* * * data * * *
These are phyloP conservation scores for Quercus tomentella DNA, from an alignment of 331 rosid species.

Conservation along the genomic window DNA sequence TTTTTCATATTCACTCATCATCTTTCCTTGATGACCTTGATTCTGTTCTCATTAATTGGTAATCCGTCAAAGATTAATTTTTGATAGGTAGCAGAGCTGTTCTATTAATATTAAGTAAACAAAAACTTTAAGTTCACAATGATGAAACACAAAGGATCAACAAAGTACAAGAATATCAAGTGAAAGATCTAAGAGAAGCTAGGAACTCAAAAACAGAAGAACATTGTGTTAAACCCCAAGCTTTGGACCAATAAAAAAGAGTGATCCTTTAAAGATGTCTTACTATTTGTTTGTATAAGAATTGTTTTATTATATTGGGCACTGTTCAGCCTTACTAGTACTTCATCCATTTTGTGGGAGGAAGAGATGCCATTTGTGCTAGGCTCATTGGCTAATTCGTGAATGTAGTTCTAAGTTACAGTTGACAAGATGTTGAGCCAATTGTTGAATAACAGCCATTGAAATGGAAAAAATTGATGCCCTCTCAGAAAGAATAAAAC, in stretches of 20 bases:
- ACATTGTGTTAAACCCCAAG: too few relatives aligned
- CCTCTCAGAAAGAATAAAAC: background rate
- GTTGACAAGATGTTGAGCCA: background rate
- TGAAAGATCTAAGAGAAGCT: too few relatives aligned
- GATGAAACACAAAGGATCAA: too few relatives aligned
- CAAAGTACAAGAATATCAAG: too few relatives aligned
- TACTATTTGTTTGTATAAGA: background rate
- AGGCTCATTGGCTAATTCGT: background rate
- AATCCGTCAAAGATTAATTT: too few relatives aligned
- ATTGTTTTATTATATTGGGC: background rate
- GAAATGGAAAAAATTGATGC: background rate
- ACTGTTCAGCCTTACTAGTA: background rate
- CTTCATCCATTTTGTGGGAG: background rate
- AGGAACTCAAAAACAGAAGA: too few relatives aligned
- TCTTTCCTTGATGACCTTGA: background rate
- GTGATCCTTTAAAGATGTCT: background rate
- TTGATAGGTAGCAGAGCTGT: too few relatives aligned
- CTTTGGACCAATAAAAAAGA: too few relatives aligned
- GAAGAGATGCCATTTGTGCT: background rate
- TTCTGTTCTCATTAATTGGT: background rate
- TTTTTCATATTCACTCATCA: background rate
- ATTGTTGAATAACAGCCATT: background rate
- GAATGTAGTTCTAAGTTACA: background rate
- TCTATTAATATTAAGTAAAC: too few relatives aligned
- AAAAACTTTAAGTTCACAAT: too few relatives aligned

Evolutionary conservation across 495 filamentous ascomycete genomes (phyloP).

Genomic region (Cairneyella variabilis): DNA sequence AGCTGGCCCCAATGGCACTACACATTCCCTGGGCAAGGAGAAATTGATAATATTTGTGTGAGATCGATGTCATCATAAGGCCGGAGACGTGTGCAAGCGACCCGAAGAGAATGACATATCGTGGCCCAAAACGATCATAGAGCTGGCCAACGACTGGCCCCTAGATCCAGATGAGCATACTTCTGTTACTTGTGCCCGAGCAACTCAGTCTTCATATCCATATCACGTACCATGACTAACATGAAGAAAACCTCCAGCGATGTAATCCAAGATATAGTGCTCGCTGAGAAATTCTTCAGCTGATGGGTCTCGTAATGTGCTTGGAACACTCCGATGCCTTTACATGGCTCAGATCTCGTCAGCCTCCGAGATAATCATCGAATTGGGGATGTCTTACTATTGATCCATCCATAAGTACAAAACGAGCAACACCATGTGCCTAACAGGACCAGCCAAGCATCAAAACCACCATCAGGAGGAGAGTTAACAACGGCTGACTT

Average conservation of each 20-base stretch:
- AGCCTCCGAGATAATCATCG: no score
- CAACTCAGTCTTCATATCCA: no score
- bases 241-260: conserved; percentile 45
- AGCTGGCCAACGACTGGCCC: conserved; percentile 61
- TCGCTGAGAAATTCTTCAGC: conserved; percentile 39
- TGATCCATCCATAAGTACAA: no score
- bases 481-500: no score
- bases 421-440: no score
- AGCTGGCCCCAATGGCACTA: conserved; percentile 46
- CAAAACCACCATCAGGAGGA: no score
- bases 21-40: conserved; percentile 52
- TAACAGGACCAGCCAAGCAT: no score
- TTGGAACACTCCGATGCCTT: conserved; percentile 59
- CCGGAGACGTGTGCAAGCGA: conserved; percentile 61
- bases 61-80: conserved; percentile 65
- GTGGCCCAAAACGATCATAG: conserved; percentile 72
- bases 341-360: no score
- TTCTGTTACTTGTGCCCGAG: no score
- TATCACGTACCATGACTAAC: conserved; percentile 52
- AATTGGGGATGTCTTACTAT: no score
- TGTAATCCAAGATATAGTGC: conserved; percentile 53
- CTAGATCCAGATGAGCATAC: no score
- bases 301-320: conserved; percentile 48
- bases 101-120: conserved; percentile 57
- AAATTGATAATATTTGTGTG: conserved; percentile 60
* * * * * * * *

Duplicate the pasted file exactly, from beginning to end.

These are phyloP conservation scores for Quercus tomentella DNA, from an alignment of 331 rosid species.

Conservation along the genomic window DNA sequence TTTTTCATATTCACTCATCATCTTTCCTTGATGACCTTGATTCTGTTCTCATTAATTGGTAATCCGTCAAAGATTAATTTTTGATAGGTAGCAGAGCTGTTCTATTAATATTAAGTAAACAAAAACTTTAAGTTCACAATGATGAAACACAAAGGATCAACAAAGTACAAGAATATCAAGTGAAAGATCTAAGAGAAGCTAGGAACTCAAAAACAGAAGAACATTGTGTTAAACCCCAAGCTTTGGACCAATAAAAAAGAGTGATCCTTTAAAGATGTCTTACTATTTGTTTGTATAAGAATTGTTTTATTATATTGGGCACTGTTCAGCCTTACTAGTACTTCATCCATTTTGTGGGAGGAAGAGATGCCATTTGTGCTAGGCTCATTGGCTAATTCGTGAATGTAGTTCTAAGTTACAGTTGACAAGATGTTGAGCCAATTGTTGAATAACAGCCATTGAAATGGAAAAAATTGATGCCCTCTCAGAAAGAATAAAAC, in stretches of 20 bases:
- ACATTGTGTTAAACCCCAAG: too few relatives aligned
- CCTCTCAGAAAGAATAAAAC: background rate
- GTTGACAAGATGTTGAGCCA: background rate
- TGAAAGATCTAAGAGAAGCT: too few relatives aligned
- GATGAAACACAAAGGATCAA: too few relatives aligned
- CAAAGTACAAGAATATCAAG: too few relatives aligned
- TACTATTTGTTTGTATAAGA: background rate
- AGGCTCATTGGCTAATTCGT: background rate
- AATCCGTCAAAGATTAATTT: too few relatives aligned
- ATTGTTTTATTATATTGGGC: background rate
- GAAATGGAAAAAATTGATGC: background rate
- ACTGTTCAGCCTTACTAGTA: background rate
- CTTCATCCATTTTGTGGGAG: background rate
- AGGAACTCAAAAACAGAAGA: too few relatives aligned
- TCTTTCCTTGATGACCTTGA: background rate
- GTGATCCTTTAAAGATGTCT: background rate
- TTGATAGGTAGCAGAGCTGT: too few relatives aligned
- CTTTGGACCAATAAAAAAGA: too few relatives aligned
- GAAGAGATGCCATTTGTGCT: background rate
- TTCTGTTCTCATTAATTGGT: background rate
- TTTTTCATATTCACTCATCA: background rate
- ATTGTTGAATAACAGCCATT: background rate
- GAATGTAGTTCTAAGTTACA: background rate
- TCTATTAATATTAAGTAAAC: too few relatives aligned
- AAAAACTTTAAGTTCACAAT: too few relatives aligned

Evolutionary conservation across 495 filamentous ascomycete genomes (phyloP).

Genomic region (Cairneyella variabilis): DNA sequence AGCTGGCCCCAATGGCACTACACATTCCCTGGGCAAGGAGAAATTGATAATATTTGTGTGAGATCGATGTCATCATAAGGCCGGAGACGTGTGCAAGCGACCCGAAGAGAATGACATATCGTGGCCCAAAACGATCATAGAGCTGGCCAACGACTGGCCCCTAGATCCAGATGAGCATACTTCTGTTACTTGTGCCCGAGCAACTCAGTCTTCATATCCATATCACGTACCATGACTAACATGAAGAAAACCTCCAGCGATGTAATCCAAGATATAGTGCTCGCTGAGAAATTCTTCAGCTGATGGGTCTCGTAATGTGCTTGGAACACTCCGATGCCTTTACATGGCTCAGATCTCGTCAGCCTCCGAGATAATCATCGAATTGGGGATGTCTTACTATTGATCCATCCATAAGTACAAAACGAGCAACACCATGTGCCTAACAGGACCAGCCAAGCATCAAAACCACCATCAGGAGGAGAGTTAACAACGGCTGACTT

Average conservation of each 20-base stretch:
- AGCCTCCGAGATAATCATCG: no score
- CAACTCAGTCTTCATATCCA: no score
- bases 241-260: conserved; percentile 45
- AGCTGGCCAACGACTGGCCC: conserved; percentile 61
- TCGCTGAGAAATTCTTCAGC: conserved; percentile 39
- TGATCCATCCATAAGTACAA: no score
- bases 481-500: no score
- bases 421-440: no score
- AGCTGGCCCCAATGGCACTA: conserved; percentile 46
- CAAAACCACCATCAGGAGGA: no score
- bases 21-40: conserved; percentile 52
- TAACAGGACCAGCCAAGCAT: no score
- TTGGAACACTCCGATGCCTT: conserved; percentile 59
- CCGGAGACGTGTGCAAGCGA: conserved; percentile 61
- bases 61-80: conserved; percentile 65
- GTGGCCCAAAACGATCATAG: conserved; percentile 72
- bases 341-360: no score
- TTCTGTTACTTGTGCCCGAG: no score
- TATCACGTACCATGACTAAC: conserved; percentile 52
- AATTGGGGATGTCTTACTAT: no score
- TGTAATCCAAGATATAGTGC: conserved; percentile 53
- CTAGATCCAGATGAGCATAC: no score
- bases 301-320: conserved; percentile 48
- bases 101-120: conserved; percentile 57
- AAATTGATAATATTTGTGTG: conserved; percentile 60